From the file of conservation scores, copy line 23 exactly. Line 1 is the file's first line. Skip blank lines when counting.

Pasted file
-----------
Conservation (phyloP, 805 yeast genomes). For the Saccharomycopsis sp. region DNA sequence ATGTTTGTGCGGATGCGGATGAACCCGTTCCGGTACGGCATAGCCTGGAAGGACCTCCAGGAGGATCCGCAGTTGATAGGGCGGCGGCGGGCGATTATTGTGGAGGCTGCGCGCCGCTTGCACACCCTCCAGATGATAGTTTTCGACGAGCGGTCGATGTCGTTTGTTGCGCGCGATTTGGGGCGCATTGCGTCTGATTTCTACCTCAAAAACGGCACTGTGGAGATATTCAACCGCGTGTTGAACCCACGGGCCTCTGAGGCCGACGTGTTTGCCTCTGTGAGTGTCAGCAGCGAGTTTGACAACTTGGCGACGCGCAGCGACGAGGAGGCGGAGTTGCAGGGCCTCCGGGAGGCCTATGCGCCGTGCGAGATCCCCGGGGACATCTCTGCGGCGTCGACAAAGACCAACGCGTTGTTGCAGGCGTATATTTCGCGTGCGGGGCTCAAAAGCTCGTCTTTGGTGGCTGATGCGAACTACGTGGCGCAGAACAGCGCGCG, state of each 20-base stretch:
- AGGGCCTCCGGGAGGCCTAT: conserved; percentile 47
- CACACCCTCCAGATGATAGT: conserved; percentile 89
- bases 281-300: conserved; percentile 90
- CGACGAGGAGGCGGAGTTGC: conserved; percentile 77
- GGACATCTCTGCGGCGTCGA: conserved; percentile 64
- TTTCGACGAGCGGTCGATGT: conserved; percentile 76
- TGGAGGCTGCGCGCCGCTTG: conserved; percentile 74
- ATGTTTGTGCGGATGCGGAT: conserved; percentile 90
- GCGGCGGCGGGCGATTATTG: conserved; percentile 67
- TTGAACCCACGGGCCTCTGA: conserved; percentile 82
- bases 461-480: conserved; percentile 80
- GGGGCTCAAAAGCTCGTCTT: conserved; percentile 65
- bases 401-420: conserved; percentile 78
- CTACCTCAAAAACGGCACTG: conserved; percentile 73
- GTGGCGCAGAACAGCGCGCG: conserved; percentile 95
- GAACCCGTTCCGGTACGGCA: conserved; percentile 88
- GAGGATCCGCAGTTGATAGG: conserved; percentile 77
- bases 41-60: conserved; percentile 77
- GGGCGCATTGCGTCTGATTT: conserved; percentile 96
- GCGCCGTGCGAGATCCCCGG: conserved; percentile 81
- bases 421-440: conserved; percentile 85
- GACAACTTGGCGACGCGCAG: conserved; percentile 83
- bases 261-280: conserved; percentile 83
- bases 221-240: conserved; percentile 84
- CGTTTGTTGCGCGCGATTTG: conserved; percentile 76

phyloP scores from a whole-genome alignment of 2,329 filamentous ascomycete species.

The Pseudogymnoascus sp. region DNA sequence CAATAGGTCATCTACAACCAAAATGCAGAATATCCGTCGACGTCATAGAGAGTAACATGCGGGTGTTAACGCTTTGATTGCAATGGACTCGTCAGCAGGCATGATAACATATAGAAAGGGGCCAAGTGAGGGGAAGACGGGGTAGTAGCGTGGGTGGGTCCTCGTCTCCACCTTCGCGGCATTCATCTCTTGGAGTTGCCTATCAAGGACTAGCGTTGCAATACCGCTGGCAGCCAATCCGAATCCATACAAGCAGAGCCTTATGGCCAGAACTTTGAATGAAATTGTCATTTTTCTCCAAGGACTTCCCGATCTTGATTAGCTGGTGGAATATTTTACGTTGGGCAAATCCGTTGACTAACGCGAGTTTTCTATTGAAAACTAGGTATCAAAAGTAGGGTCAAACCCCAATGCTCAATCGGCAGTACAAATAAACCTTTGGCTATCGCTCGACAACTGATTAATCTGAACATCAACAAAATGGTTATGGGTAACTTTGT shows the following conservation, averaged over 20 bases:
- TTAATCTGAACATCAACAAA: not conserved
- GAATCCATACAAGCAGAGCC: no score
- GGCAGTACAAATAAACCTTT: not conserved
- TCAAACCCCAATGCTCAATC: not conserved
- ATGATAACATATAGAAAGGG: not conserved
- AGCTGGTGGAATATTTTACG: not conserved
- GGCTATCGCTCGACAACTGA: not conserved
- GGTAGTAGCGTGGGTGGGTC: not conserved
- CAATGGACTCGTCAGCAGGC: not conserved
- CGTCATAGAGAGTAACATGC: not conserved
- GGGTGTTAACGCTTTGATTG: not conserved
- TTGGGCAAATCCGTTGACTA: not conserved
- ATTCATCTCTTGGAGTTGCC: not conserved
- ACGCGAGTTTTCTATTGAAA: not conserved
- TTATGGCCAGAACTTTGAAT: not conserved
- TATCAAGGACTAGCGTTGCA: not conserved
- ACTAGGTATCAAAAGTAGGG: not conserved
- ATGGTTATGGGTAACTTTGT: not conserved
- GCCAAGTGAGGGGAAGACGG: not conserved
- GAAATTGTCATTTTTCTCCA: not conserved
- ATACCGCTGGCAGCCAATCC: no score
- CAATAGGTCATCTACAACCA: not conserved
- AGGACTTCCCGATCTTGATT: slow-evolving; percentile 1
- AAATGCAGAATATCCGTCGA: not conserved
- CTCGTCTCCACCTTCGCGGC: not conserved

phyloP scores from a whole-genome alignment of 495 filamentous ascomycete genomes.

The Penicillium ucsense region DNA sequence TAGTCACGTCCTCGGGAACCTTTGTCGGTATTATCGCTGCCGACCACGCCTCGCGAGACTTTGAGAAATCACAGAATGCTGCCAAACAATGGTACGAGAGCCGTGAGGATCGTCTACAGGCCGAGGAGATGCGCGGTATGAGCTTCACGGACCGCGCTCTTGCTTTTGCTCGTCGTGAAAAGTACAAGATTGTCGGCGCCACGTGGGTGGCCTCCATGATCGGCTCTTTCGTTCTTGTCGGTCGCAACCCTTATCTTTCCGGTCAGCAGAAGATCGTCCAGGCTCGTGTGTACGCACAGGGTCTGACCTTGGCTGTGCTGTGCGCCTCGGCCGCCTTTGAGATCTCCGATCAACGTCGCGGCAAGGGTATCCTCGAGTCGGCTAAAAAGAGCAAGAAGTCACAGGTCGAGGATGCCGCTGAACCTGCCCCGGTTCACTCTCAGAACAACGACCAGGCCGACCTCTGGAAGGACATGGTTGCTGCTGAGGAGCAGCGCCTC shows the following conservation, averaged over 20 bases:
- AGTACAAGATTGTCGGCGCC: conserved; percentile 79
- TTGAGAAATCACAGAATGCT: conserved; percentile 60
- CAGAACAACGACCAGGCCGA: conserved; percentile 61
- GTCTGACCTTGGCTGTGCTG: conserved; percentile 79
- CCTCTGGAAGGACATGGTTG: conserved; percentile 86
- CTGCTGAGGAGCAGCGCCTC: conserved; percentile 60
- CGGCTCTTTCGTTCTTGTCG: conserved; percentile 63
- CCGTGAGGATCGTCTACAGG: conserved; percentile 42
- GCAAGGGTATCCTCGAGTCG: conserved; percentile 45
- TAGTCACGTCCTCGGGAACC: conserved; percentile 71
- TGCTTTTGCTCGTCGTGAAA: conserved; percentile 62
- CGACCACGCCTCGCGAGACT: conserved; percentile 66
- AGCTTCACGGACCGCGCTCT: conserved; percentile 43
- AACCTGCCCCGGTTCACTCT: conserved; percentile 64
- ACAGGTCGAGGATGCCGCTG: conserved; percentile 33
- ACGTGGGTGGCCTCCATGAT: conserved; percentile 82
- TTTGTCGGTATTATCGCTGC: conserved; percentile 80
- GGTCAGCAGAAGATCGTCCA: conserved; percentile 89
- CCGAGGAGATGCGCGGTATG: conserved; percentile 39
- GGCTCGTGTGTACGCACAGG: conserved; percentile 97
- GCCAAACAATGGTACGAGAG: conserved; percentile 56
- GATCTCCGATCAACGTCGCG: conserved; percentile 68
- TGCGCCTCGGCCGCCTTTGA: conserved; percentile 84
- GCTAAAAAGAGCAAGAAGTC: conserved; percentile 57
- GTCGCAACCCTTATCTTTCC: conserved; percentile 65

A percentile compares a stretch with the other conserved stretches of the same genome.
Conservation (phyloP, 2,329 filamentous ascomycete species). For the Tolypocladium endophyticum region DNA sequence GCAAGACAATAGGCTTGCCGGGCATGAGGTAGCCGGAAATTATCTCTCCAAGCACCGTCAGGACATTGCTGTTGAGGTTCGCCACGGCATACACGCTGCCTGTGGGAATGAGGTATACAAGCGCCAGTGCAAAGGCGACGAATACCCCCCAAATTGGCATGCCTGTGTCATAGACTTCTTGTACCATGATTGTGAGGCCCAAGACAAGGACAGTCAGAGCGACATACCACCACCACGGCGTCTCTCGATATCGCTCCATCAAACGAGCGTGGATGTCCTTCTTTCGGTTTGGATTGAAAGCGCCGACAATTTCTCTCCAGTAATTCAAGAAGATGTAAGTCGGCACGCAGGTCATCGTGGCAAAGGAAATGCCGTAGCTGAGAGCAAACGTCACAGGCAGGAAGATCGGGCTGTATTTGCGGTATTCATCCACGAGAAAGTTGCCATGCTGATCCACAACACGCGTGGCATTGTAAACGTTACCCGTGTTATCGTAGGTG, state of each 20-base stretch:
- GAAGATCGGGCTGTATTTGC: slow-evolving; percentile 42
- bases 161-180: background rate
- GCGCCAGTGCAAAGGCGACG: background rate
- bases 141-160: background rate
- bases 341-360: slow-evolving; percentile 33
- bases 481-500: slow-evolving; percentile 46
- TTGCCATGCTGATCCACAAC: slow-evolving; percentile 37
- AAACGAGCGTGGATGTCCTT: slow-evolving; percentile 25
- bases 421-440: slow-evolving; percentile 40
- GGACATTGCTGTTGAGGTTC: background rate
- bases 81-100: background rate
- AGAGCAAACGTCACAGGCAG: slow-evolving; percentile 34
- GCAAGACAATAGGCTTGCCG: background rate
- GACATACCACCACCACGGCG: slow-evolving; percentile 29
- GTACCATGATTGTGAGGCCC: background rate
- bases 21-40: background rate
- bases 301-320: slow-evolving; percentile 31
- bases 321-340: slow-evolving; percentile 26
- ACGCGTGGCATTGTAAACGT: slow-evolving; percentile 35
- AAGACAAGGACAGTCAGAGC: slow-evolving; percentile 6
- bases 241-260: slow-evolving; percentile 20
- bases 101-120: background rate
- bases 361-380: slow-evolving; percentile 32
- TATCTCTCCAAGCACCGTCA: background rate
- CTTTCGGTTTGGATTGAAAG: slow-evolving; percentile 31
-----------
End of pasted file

- GACAACTTGGCGACGCGCAG: conserved; percentile 83